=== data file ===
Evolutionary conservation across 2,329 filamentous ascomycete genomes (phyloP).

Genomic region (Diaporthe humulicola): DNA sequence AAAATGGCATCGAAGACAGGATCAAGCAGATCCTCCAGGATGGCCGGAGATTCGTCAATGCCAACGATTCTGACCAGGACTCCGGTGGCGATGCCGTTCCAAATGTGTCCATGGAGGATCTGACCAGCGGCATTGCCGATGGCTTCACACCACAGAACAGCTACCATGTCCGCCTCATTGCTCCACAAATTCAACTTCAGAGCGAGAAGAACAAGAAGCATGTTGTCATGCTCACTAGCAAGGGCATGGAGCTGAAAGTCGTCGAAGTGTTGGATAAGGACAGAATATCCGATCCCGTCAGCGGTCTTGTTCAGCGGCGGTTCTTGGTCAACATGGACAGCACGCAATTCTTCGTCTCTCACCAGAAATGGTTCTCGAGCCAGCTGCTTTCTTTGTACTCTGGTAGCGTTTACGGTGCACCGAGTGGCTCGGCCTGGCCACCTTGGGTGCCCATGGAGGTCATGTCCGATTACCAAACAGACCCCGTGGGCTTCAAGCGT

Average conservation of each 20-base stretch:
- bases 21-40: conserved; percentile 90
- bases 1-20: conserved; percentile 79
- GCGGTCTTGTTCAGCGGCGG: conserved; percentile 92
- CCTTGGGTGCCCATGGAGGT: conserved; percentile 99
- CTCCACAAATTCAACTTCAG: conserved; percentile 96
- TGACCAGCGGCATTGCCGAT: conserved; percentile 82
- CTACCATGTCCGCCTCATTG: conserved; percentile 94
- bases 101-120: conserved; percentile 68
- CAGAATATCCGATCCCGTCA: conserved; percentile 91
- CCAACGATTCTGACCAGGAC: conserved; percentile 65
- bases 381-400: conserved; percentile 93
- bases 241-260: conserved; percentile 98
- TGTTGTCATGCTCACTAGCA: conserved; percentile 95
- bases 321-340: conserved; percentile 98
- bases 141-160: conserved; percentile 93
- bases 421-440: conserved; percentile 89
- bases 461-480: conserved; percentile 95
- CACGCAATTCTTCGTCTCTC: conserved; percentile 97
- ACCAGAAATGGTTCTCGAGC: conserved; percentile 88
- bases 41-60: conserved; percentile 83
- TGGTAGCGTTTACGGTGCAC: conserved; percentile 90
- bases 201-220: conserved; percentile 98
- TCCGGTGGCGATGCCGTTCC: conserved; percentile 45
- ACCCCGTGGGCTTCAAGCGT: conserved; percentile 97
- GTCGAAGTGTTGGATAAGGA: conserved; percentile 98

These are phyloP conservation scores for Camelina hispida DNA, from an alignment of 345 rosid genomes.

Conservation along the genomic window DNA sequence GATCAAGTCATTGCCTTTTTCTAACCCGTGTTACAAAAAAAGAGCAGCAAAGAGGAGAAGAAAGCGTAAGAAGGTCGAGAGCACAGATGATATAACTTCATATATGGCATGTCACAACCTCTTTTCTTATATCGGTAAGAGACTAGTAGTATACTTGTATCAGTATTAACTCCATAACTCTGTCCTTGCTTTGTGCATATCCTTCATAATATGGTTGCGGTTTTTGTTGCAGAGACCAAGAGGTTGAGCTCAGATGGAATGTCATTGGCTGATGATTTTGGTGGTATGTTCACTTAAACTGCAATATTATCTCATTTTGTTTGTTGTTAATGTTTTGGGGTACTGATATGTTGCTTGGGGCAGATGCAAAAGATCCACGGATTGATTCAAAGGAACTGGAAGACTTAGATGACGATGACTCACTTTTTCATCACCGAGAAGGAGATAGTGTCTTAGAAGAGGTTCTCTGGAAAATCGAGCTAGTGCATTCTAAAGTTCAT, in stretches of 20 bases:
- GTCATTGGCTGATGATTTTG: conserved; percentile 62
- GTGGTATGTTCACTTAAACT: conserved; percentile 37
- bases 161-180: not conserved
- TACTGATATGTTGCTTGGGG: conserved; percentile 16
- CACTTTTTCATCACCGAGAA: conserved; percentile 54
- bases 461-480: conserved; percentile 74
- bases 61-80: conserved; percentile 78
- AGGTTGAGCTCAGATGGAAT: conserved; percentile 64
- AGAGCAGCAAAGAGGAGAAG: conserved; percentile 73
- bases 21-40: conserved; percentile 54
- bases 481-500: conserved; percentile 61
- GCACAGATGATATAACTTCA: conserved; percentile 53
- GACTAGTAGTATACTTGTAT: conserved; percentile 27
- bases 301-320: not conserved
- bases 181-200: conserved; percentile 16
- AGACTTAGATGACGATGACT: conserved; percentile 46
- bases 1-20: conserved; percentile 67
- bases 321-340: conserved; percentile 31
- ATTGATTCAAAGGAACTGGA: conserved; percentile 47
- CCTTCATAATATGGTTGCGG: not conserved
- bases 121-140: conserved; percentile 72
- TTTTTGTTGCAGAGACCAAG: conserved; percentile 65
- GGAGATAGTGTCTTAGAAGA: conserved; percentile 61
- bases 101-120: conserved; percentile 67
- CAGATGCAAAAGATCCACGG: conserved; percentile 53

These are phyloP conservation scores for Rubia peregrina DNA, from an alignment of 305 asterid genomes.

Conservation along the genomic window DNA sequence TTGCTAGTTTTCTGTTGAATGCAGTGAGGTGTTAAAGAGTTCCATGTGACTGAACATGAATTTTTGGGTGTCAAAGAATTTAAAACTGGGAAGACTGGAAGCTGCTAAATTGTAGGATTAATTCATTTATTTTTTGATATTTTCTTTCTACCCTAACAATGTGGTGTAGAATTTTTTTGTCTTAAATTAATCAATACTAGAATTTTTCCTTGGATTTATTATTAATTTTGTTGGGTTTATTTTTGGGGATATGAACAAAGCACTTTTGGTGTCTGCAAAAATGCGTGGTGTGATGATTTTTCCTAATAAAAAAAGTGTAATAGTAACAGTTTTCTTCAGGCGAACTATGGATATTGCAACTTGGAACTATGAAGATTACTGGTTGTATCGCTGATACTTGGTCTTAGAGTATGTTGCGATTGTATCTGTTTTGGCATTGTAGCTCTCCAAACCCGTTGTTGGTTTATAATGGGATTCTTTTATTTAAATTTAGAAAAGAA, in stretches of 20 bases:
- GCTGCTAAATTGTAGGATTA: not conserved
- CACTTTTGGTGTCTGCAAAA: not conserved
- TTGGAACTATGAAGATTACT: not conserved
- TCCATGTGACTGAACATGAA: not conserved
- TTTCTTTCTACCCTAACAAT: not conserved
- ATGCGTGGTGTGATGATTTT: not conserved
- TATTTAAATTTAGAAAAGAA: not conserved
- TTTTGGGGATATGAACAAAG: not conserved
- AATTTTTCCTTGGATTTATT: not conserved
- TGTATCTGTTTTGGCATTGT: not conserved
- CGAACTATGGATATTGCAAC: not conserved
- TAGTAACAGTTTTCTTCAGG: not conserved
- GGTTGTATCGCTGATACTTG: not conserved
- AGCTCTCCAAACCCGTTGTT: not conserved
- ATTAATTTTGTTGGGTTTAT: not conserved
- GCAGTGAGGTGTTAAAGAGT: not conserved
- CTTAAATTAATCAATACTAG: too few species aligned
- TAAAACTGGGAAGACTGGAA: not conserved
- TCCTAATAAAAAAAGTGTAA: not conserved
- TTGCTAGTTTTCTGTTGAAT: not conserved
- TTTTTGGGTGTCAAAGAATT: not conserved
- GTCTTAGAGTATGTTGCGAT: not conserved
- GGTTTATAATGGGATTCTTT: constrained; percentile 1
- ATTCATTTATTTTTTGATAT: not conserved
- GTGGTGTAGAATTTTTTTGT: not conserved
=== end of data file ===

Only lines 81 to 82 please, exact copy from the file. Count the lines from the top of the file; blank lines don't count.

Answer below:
- ATTCATTTATTTTTTGATAT: not conserved
- GTGGTGTAGAATTTTTTTGT: not conserved